Court again lets Texas continue banning most abortions

AUSTIN, Texas (AP) — Texas can continue banning most abortions after a federal appeals court on Thursday rejected the Biden administration’s latest attempt to stop a novel law that has become the nation’s biggest curb to abortion in nearly 50 years.

The decision could push the law closer to returning to the U.S. Supreme Court, which has already once allowed the restrictions to take effect without ruling on its constitutionality. The Texas law bans abortions once cardiac activity is detected, usually around six weeks and before some women know they are pregnant.

Since the law took effect in early September, Texas women have sought out abortion clinics in neighboring states, some driving hours through the middle of the night and including patients as young as 12 years old. The law makes no exception in cases of rape or incest.

“We hope the Department of Justice urgently appeals this order to the Supreme Court to restore Texans’ ability to obtain abortion care after six weeks in pregnancy," said Brigitte Amiri, deputy director of the ACLU Reproductive Freedom Project.

The Justice Department did not immediately react to the decision and a spokesperson had no comment late Thursday.


Bill Clinton in hospital for non-COVID-related infection

WASHINGTON (AP) — Former President Bill Clinton was admitted to a Southern California hospital Tuesday with an infection but he is “on the mend,” his spokesman said Thursday.

Clinton, 75, was admitted to the University of California Irvine Medical Center on Tuesday evening for a non-COVID-related infection, Angel Ureña said in a statement.

“He is on the mend, in good spirits and is incredibly thankful to the doctors, nurses, and staff providing him with excellent care,” Ureña said.

A second statement from Clinton's spokesman quoted physicians Dr. Alpesh Amin and Dr. Lisa Bardack, who said the former president has been “administered IV antibiotics and fluids.”

"After two days of treatment, his white blood cell count is trending down and he is responding to antibiotics well,” the doctors said. “The California-based medical team has been in constant communication with the President’s New York-based medical team, including his cardiologist. We hope to have him go home soon.”


Jan. 6 panel moves against Bannon, sets contempt vote

WASHINGTON (AP) — A congressional committee investigating the Jan. 6 Capitol insurrection moved aggressively against close Trump adviser Steve Bannon on Thursday, swiftly scheduling a vote to recommend criminal contempt charges against the former White House aide after he defied a subpoena.

The chairman of the special committee, Rep. Bennie Thompson, D-Miss., said the panel will vote Tuesday to recommend charges against Bannon, an adviser to Donald Trump for years who was in touch with the president ahead of the most serious assault on Congress in two centuries.

“The Select Committee will not tolerate defiance of our subpoenas,” Thompson said in a statement. Bannon, he said, is “hiding behind the former president’s insufficient, blanket and vague statements regarding privileges he has purported to invoke. We reject his position entirely.”

If approved by the Democratic-majority committee, the recommendation of criminal charges would go to the full House. Approval there would send them to the Justice Department, which has final say on prosecution.

The showdown with Bannon is just one facet of a broad and escalating congressional inquiry, with 19 subpoenas issued so far and thousands of pages of documents flowing to the committee and its staff. Challenging Bannon's defiance is a crucial step for the panel, whose members are vowing to restore the force of congressional subpoenas after they were routinely flouted during Trump’s time in office.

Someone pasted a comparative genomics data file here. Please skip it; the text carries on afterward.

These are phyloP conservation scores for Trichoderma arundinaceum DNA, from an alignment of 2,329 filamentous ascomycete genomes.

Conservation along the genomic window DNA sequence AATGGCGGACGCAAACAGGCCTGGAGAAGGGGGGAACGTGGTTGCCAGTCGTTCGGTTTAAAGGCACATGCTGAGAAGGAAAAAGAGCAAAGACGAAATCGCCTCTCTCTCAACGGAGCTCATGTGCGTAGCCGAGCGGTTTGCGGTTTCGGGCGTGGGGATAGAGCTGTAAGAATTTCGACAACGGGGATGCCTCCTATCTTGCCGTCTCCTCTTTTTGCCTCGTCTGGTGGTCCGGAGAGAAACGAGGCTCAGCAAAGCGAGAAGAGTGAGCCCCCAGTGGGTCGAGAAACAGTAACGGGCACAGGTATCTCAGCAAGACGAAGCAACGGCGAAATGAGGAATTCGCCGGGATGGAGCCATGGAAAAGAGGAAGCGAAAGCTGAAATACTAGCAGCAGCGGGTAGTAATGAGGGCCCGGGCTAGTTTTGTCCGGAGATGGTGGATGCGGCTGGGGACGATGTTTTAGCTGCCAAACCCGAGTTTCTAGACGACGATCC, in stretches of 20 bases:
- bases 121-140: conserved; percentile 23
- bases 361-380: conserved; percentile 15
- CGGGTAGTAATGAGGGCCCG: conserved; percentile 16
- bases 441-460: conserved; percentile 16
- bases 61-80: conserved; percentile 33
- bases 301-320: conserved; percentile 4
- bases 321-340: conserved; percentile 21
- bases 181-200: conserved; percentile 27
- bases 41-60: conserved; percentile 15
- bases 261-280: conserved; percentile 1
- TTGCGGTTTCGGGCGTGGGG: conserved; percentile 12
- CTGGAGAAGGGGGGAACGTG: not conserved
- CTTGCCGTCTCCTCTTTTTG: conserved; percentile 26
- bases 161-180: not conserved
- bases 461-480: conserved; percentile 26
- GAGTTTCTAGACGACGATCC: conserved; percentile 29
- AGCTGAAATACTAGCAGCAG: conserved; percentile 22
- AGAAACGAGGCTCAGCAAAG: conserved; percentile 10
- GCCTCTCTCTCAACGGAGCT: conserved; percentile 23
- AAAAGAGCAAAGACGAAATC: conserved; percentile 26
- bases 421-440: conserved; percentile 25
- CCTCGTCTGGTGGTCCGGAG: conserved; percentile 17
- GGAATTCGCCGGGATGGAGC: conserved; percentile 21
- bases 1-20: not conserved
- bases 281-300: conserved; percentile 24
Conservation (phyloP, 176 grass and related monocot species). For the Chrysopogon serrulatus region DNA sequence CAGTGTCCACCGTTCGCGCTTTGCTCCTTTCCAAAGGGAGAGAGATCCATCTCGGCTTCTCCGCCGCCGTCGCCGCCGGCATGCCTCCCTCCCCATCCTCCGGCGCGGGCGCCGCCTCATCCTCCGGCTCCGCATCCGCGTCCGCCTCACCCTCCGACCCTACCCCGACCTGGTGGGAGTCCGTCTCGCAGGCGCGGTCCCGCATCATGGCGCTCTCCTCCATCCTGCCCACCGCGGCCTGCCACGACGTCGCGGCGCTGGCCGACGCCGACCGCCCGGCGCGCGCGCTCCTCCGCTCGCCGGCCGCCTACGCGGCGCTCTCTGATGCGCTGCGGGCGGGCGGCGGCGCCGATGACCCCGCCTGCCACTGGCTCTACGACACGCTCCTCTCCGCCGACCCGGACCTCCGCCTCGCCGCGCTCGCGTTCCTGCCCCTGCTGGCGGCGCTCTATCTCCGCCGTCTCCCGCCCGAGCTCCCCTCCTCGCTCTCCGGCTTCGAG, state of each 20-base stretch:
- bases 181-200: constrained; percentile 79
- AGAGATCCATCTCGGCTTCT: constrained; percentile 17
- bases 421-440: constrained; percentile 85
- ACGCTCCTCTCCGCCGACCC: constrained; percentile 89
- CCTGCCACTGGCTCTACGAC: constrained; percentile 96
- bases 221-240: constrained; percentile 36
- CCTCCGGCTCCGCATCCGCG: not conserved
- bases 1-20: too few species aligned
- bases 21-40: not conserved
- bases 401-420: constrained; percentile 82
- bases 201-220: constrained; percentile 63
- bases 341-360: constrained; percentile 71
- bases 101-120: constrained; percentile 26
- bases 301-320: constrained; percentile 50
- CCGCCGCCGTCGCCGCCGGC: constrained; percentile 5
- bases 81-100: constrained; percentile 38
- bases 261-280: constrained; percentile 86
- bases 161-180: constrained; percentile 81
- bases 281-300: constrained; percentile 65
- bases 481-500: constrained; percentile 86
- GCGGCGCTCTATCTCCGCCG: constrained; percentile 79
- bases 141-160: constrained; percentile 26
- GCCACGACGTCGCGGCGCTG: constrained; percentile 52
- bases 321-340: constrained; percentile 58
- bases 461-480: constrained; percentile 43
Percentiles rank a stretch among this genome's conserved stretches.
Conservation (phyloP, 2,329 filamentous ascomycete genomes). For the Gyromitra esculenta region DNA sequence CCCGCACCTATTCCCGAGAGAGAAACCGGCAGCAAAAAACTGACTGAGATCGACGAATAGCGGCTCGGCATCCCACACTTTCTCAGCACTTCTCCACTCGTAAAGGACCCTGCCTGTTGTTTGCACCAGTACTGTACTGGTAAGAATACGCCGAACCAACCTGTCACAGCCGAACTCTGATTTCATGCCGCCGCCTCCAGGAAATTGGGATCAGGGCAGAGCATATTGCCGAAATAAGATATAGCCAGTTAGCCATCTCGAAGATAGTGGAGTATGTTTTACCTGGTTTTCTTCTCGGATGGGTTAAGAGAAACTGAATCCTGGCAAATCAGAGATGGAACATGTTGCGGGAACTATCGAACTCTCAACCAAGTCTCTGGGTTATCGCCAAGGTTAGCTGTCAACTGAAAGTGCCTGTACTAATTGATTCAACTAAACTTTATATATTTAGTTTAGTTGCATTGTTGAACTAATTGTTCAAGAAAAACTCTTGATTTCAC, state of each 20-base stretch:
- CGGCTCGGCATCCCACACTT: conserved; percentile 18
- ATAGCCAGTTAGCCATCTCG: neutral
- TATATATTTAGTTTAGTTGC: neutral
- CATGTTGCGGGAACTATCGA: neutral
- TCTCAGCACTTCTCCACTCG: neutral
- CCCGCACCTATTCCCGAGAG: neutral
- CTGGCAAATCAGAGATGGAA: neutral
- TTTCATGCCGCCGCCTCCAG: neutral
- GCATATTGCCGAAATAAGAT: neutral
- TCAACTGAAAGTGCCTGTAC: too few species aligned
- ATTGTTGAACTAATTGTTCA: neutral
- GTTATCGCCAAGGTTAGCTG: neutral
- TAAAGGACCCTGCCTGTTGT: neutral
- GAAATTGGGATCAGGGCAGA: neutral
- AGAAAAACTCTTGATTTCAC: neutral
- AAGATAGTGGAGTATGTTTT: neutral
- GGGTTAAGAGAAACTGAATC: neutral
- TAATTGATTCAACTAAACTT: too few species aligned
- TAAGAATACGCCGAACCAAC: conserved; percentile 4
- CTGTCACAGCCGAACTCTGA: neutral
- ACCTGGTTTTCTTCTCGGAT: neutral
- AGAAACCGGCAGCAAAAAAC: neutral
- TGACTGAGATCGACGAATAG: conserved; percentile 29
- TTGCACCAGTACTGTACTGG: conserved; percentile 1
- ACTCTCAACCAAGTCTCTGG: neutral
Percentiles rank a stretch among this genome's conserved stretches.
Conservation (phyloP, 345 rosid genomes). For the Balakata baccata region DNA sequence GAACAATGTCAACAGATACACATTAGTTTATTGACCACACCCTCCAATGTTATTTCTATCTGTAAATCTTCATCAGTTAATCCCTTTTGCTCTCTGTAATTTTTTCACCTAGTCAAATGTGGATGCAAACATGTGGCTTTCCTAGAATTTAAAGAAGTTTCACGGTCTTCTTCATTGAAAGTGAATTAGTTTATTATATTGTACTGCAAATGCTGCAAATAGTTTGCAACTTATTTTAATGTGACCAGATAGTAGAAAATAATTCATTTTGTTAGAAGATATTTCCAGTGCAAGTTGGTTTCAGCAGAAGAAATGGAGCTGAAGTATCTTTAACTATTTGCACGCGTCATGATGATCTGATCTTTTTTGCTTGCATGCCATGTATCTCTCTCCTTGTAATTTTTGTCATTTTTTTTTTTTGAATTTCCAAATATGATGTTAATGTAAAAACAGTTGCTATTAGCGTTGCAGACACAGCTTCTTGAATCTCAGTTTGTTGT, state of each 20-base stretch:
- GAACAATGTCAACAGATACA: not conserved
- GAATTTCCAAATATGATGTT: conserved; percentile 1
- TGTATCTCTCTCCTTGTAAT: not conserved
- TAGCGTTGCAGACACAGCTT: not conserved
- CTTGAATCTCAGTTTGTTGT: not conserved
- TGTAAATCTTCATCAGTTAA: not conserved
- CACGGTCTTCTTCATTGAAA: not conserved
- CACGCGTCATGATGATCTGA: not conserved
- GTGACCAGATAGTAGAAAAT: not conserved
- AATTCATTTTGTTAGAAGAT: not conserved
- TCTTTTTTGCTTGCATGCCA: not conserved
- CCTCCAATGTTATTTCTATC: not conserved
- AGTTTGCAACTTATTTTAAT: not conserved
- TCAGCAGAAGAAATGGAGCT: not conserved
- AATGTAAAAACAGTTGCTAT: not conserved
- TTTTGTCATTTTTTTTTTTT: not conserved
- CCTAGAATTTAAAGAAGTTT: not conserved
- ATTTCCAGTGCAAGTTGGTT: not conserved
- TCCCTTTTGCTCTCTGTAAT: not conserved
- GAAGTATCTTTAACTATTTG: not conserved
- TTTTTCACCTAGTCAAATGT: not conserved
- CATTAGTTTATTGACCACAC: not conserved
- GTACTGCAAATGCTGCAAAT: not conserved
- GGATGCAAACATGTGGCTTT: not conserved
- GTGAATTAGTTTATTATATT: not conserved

FDA panel endorses lower-dose Moderna COVID shot for booster

U.S. health advisers said Thursday that some Americans who received Moderna’s COVID-19 vaccine at least six months ago should get a half-dose booster to rev up protection against the coronavirus.

The panel of outside advisers to the Food and Drug Administration voted unanimously to recommend a booster shot for seniors, as well as younger adults with other health problems, jobs or living situations that put them at increased risk from COVID-19.

The recommendation is non-binding but it’s a key step toward expanding the U.S. booster campaign to millions more Americans. Many people who got their initial Pfizer shots at least six months ago are already getting a booster after the FDA authorized their use last month — and those are the same high-risk groups that FDA's advisers said should get a Moderna booster.

But there's no evidence that it's time to open booster doses of either the Moderna or Pfizer vaccine to everybody, the panel stressed — despite initial Biden administration plans to eventually do that.

The coronavirus still is mostly a threat to unvaccinated people — while the vaccinated have strong protection against severe illness or death from COVID-19.


Bow-and-arrow killings in Norway seen as an 'act of terror'

KONGSBERG, Norway (AP) — The bow-and-arrow rampage by a man who killed five people in a small town near Norway's capital appeared to be a terrorist act, authorities said Thursday, a bizarre and shocking attack in a Scandinavian country where violent crime is rare.

Police identified the attacker as Espen Andersen Braathen, a 37-year-old Danish citizen, who was arrested on the street Wednesday night about a half-hour after authorities were alerted.

They said he used the bow and arrow and possibly other weapons to randomly target people at a supermarket and other locations in Kongsberg, a town of about 26,000 where he lived.

Witnesses said their quiet neighborhood of wooden houses and birch trees was turned into a scene of terrifying cries and turmoil.

“The screaming was so intense and horrifying there was never any doubt something very serious was going on," said Kurt Einar Voldseth, who had returned home from an errand when he heard the commotion. "I can only describe it as a ‘death scream,’ and it burned into my mind.”


Robert Durst sentenced to life in best friend's murder

LOS ANGELES (AP) — New York real estate heir Robert Durst was sentenced Thursday to life in prison without a chance of parole for the murder of his best friend more than two decades ago.